Recall a time in your life when you experienced some type of adversity or traumatic event. A break-up with someone you really cared about, perhaps, or the loss of a job or a loved one. How did you cope? Now imagine how much better you could have handled yourself in a bad situation if you were equipped with the proper coping strategies to not only help you get through the situation, but come out all the better for it. Today is the day you can take charge of your life and learn how to make this thought a reality.
In my last post, Improving Self-Esteem, I established that one of the ways to increase one’s self-esteem is through developing resiliency. Resilience is based on qualities that help individuals cope, adapt, and even thrive in adverse or traumatic situations (Miller & Daniel, 2007). Resiliency is a process as well as an outcome and involves an individual’s capacity to navigate to available resources (Miller & Daniel, 2007). Capacity is a word you may notice I mention often, and for good reason. Just because you do not currently have a skill or trait does not mean you cannot develop it. Thankfully, you have the capacity to learn and develop new skills to improve yourself to become more effective and successful.
Speaking of being effective, Miller and Daniel (2007) explain that self-esteem is two-dimensional; on one hand there is the sense of self worth – the belief in oneself as being worthy of happiness, care, and respect from others, and on the other hand there is self-efficacy – the belief in oneself as being competent to handle the challenges he or she faces in life. These two concepts are very much interrelated as one contributes to the other in a bi-directional relationship. When we do not feel that we are worthy of happiness, we are less likely to do what is necessary to attain happiness. When we are unable to attain happiness for ourselves, we begin to feel like we don’t deserve it.
So what contributes to resiliency in the first place? According to Miller and Daniel (2007), external (extrinsic) factors that contribute to resiliency include, “[having] at least one secure attachment relationship, access to wider supports such as extended family and friends, and positive… experiences” (p. 606). Internal (intrinsic) factors that contribute to resiliency include, “a sense of security where the [individual] feels loved, a healthy self-esteem and a sense of agency or self-efficacy” (Miller & Daniel, 2007, p. 606). Again, we see the bi-directional relationship where one contributes to the other!
To build resiliency when you feel as though you do not already have it can be done in a variety of ways. Daniel and Wassell (2005) list six domains of resilience: a secure base, education, friendships, talents and interests, positive values, and social competencies. Miller and Daniel (2007) explain that several ways to nurture resilience include encouragement for achievement, support and guidance from others, opportunities to develop skills and interests, and opportunities to develop social competencies. Miller and Daniel (2007) report that resilience-building approaches focus on identifying the individual’s strengths and nurturing those strengths (as done in professional life-coaching) and building a supportive network for the individual. Obviously, a life-coach is a great start to building a supportive network as well! This is also supportive of maintaining an environment that enhances an individual’s sense of self-worth.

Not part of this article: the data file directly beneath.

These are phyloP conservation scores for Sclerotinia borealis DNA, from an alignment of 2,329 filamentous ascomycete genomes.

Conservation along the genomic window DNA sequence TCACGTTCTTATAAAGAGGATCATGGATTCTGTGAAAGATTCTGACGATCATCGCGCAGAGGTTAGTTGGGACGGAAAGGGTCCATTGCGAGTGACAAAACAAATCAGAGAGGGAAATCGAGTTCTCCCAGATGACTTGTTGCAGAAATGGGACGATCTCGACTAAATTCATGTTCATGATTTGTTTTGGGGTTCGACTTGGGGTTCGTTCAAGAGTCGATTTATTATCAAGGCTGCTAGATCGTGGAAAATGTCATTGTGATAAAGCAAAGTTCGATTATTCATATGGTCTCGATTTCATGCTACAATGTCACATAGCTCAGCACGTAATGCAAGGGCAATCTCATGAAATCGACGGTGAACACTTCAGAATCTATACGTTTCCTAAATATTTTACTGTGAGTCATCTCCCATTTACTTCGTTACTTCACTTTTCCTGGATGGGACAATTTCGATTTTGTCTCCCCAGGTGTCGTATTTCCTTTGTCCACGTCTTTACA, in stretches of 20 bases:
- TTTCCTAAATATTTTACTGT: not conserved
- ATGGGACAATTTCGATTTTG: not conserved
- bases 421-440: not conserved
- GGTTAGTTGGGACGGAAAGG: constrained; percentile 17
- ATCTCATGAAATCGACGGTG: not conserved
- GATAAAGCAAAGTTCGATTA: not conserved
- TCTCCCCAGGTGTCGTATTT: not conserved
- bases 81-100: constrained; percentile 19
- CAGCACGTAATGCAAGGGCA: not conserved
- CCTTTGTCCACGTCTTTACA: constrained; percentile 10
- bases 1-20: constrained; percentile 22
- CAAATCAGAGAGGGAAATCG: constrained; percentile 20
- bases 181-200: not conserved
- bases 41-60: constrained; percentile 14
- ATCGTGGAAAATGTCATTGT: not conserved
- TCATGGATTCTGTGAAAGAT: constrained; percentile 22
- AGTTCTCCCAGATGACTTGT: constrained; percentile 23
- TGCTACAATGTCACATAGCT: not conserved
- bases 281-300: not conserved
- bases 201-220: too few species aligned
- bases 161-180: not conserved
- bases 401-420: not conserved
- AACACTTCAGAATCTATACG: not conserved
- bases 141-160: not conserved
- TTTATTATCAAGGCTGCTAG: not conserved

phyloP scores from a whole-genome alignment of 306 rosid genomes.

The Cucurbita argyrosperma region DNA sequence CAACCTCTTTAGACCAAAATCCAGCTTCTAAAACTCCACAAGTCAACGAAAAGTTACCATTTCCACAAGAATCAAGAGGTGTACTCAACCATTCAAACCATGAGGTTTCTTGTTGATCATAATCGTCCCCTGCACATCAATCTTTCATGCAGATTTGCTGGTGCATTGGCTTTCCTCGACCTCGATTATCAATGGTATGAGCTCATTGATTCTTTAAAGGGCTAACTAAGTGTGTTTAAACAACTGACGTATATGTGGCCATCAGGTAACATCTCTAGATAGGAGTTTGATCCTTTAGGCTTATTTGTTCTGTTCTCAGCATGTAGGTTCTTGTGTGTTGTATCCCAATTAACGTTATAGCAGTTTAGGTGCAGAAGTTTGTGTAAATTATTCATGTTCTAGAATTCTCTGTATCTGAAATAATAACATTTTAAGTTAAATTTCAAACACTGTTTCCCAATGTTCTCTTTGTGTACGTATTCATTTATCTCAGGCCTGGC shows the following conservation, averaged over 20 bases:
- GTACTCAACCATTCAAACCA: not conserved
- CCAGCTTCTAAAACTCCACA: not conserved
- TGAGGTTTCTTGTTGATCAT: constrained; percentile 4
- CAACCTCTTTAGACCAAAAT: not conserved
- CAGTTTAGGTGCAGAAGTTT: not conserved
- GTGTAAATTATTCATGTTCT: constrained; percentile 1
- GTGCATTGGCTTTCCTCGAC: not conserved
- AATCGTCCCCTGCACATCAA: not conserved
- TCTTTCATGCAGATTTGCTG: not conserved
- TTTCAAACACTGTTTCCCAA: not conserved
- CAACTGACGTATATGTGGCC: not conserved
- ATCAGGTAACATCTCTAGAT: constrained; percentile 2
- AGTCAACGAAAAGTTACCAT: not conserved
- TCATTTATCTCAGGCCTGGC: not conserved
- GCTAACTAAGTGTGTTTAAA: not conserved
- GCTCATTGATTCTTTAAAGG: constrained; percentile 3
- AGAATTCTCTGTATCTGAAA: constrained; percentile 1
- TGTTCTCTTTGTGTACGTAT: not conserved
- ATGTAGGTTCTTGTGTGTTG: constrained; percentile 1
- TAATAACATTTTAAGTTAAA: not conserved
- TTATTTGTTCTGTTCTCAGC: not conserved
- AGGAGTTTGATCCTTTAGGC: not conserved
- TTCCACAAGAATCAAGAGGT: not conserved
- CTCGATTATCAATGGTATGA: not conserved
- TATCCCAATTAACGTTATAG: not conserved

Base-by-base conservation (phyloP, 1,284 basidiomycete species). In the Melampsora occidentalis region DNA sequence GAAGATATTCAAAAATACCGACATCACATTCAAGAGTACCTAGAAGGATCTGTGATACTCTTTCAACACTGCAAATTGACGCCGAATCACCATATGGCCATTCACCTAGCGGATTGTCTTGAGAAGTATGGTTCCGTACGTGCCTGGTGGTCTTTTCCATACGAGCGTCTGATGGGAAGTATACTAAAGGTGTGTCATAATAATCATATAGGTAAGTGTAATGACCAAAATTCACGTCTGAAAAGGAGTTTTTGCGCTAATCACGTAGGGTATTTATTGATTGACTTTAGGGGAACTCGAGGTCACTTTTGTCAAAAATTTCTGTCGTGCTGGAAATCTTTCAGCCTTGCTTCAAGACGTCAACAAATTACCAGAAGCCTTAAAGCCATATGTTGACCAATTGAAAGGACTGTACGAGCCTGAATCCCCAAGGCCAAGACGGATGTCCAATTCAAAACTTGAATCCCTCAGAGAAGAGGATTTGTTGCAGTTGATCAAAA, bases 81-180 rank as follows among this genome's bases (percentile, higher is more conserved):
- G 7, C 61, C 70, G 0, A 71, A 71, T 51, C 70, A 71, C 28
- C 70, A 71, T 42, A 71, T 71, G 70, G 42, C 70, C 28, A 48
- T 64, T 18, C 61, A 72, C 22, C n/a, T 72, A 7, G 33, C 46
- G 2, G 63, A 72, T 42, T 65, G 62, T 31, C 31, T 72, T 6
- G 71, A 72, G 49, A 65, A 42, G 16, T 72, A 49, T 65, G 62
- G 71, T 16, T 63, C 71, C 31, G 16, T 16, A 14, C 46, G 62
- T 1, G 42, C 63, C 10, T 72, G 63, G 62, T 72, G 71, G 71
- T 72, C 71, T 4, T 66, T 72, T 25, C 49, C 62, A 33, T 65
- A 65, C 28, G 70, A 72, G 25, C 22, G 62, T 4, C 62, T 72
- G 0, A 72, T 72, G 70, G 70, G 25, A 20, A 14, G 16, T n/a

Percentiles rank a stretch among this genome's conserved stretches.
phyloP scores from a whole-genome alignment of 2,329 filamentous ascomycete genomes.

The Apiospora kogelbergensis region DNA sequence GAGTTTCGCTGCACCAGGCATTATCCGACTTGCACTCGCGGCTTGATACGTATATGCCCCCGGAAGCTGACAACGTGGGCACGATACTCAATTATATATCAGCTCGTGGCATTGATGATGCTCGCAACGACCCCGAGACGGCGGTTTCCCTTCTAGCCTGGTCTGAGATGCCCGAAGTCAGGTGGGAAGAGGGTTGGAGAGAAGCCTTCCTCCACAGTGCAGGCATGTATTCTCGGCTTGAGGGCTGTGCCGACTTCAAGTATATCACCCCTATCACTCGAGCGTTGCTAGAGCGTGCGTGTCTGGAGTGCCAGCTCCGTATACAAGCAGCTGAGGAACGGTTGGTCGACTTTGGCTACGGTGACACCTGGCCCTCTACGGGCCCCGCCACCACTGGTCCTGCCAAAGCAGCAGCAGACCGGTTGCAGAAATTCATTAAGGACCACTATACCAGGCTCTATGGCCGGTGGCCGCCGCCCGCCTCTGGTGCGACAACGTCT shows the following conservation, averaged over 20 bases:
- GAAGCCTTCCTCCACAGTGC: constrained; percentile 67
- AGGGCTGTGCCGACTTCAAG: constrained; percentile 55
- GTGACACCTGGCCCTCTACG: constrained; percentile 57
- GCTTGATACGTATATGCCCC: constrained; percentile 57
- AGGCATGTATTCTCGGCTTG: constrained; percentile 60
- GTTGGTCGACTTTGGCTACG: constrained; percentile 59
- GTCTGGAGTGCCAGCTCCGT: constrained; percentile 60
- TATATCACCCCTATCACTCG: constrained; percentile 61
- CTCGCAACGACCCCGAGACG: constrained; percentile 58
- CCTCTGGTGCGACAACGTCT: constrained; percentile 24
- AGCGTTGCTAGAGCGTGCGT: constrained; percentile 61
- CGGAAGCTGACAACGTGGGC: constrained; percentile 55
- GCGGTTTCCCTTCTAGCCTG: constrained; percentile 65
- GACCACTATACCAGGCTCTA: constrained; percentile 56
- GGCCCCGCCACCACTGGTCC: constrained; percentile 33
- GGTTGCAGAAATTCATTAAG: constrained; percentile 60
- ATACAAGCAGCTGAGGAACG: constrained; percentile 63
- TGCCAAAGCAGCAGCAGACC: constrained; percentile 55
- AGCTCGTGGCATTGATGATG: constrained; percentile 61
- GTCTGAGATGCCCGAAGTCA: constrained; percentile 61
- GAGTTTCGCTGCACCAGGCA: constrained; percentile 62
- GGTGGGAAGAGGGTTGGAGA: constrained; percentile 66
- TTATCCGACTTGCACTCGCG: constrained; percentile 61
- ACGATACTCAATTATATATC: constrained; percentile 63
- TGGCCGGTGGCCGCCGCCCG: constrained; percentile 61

Set Your Goals
I challenge you today to explore your own capacity for developing resiliency and self-esteem. Contact me today for a FREE consultation to look at your own strengths and ways to develop resilience and get started on living a better life.
Self-Esteem Support Groups
I offer on-line self-esteem support groups for those who would like to benefit from the support and experience learning new techniques and strategies along with others in similar situations as you. Find out more at http://www.lifegoalsolutionsinc.com/building-self-esteem.html.
Daniel, B. and Wassell, (2005) Resilience: A Framework for Positive Practice.
Edinburgh: Scottish Executive Education Department. Available: http://
Miller, D. & Daniel, B. (2007). Competent to cope, worthy of happiness?: How the duality of self-esteem can inform a resilience-based classroom environment. School Psychology International, 28(5), 605-622.